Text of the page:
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Stating clear indications for chest radiographs after cardiac surgery increases their efficacy and safely reduces costs


We investigated the efficacy and safety of chest radiographs (CXRs) performed on specified indications only, directly after cardiac surgery. CXRs in the ICU are frequently obtained routinely for postoperative cardiosurgical patients, despite the fact that the diagnostic and therapeutic efficacy of these CXRs is now known to be low [1]. Routine CXRs may only be beneficial for certain indications and the discussion regarding these indications and the safety of abandoning routine CXRs is still continuing [2].


We prospectively included all patients who underwent major cardiac surgery in the year 2012. A direct postoperative CXR was performed only for certain specified indications. An on-demand CXR could be obtained during the postoperative period according to other specified indications. For all patients who did not have a CXR taken before the morning of the first postoperative day, a control CXR was then performed. All CXR findings were noted and classified, including whether or not they led to an intervention. Diagnostic and therapeutic efficacy values were calculated.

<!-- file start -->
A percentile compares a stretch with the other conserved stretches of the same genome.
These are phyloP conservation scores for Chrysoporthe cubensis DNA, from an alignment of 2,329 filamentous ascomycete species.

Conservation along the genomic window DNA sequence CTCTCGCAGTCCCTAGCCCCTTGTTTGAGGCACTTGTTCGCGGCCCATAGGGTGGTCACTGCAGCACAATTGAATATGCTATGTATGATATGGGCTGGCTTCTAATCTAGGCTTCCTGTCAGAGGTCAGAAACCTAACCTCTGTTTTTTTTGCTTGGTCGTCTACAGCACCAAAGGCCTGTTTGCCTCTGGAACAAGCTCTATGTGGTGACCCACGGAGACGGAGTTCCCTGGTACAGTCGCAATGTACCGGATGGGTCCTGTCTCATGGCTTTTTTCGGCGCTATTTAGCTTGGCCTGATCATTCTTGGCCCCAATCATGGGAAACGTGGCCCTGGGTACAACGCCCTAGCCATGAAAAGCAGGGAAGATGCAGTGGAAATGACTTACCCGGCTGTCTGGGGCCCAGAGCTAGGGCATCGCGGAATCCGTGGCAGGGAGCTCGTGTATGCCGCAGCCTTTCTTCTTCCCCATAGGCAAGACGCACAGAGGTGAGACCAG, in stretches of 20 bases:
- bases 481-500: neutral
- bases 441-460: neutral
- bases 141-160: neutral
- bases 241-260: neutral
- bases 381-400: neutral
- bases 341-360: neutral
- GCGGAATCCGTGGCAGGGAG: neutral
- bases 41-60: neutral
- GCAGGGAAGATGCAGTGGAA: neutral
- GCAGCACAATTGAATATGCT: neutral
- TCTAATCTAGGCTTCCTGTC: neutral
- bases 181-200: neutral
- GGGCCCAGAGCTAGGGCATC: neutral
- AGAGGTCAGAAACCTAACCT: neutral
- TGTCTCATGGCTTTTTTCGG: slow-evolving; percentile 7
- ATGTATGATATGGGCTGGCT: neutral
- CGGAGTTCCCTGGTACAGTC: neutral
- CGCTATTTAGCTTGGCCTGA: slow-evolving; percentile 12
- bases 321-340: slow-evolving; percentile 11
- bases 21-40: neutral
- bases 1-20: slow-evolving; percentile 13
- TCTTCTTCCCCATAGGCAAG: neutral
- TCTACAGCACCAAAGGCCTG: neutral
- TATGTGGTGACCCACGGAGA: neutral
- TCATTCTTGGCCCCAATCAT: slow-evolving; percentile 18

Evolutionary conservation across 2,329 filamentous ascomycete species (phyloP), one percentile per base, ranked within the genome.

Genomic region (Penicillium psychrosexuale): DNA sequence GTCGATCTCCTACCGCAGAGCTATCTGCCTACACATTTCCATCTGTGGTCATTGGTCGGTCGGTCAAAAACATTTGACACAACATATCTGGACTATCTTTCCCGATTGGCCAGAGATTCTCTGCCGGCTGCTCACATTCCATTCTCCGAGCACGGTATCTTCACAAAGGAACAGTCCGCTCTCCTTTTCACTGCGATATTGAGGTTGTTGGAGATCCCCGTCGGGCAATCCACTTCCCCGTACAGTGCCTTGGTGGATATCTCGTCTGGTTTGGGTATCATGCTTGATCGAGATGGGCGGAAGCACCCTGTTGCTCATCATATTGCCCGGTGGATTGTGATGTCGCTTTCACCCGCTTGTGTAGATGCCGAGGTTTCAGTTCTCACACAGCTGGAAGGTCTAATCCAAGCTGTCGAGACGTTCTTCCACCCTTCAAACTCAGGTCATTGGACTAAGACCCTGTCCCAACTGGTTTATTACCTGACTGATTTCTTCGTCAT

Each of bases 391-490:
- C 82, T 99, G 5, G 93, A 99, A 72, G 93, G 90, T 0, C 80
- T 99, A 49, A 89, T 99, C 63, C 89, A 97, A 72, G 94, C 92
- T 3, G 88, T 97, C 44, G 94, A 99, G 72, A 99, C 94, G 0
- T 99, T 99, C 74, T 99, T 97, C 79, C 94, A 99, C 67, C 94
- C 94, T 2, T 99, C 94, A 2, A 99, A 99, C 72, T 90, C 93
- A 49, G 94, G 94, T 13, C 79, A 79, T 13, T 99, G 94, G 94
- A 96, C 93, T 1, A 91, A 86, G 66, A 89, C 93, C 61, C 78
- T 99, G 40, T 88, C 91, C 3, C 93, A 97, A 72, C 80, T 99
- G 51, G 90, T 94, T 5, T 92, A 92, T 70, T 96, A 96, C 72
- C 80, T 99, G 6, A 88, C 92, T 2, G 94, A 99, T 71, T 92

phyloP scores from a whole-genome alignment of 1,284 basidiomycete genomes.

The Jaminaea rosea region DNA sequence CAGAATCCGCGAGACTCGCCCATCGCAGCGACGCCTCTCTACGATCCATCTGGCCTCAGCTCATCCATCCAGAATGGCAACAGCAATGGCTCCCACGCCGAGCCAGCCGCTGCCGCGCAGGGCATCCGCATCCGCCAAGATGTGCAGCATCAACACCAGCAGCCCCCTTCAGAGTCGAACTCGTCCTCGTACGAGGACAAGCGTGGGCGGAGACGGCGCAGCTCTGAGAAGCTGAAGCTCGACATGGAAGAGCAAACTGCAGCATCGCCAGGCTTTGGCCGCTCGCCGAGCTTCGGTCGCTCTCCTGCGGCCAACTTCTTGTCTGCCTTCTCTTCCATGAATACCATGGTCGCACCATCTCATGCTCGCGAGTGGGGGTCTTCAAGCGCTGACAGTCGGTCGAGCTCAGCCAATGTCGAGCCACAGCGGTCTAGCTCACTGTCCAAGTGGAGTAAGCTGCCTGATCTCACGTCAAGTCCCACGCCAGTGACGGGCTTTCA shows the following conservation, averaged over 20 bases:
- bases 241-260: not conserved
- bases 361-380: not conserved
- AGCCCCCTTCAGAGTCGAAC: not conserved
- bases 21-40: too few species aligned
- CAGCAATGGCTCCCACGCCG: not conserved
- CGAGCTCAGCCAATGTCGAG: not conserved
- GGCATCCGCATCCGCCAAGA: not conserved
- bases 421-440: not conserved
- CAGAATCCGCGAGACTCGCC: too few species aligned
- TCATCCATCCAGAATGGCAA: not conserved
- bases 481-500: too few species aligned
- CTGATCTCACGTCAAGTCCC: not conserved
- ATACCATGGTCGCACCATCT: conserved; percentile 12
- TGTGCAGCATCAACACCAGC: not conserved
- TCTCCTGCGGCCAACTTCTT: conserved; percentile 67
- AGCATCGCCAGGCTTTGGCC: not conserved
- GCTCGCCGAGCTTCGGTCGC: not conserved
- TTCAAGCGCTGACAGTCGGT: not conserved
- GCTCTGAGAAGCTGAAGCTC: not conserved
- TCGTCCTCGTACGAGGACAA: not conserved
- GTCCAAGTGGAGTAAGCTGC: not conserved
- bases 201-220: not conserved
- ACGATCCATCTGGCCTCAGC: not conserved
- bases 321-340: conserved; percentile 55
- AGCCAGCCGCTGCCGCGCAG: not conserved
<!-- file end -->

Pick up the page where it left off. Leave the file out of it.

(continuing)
A total of 1,351 patients were included who mainly underwent coronary artery bypass grafting, valve surgery or a combination of both. Eighteen percent of patients underwent a minimally invasive cardiac surgery. The diagnostic efficacy for major abnormalities was clearly higher for the postoperative and on-demand CXRs, performed on indication, when compared with the next-morning routine CXR (6.7% and 6.9% vs. 2.9%) (P = 0.002). The therapeutic efficacy was also clearly higher for the postoperative and on-demand CXRs (2.9% and 4.1%), while the need for intervention after the morning control CXR was now reduced to be minimal (0.6%) (P = 0.002).


Stating clear indications for CXRs following cardiac surgery increases the efficacy of these CXRs and safely reduces the total number of CXRs significantly.


  1. Tolsma M, Kröner A, van den Hombergh CL, et al.: The clinical value of routine chest radiographs in the first 24 hours after cardiac surgery. Anesth Analg 2011, 112: 139-142. 10.1213/ANE.0b013e3181fdf6b7

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  2. Ganapathy A, Adhikari NK, Spiegelman J, Scales DC, et al.: Routine chest X-rays in intensive care units: a systematic review and meta-analysis. Crit Care 2012, 16: R68. 10.1186/cc11321

    Article  PubMed Central  PubMed  Google Scholar 

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Tolsma, M., Rijpstra, T., Rosseel, P. et al. Stating clear indications for chest radiographs after cardiac surgery increases their efficacy and safely reduces costs. Crit Care 18 (Suppl 1), P251 (2014).

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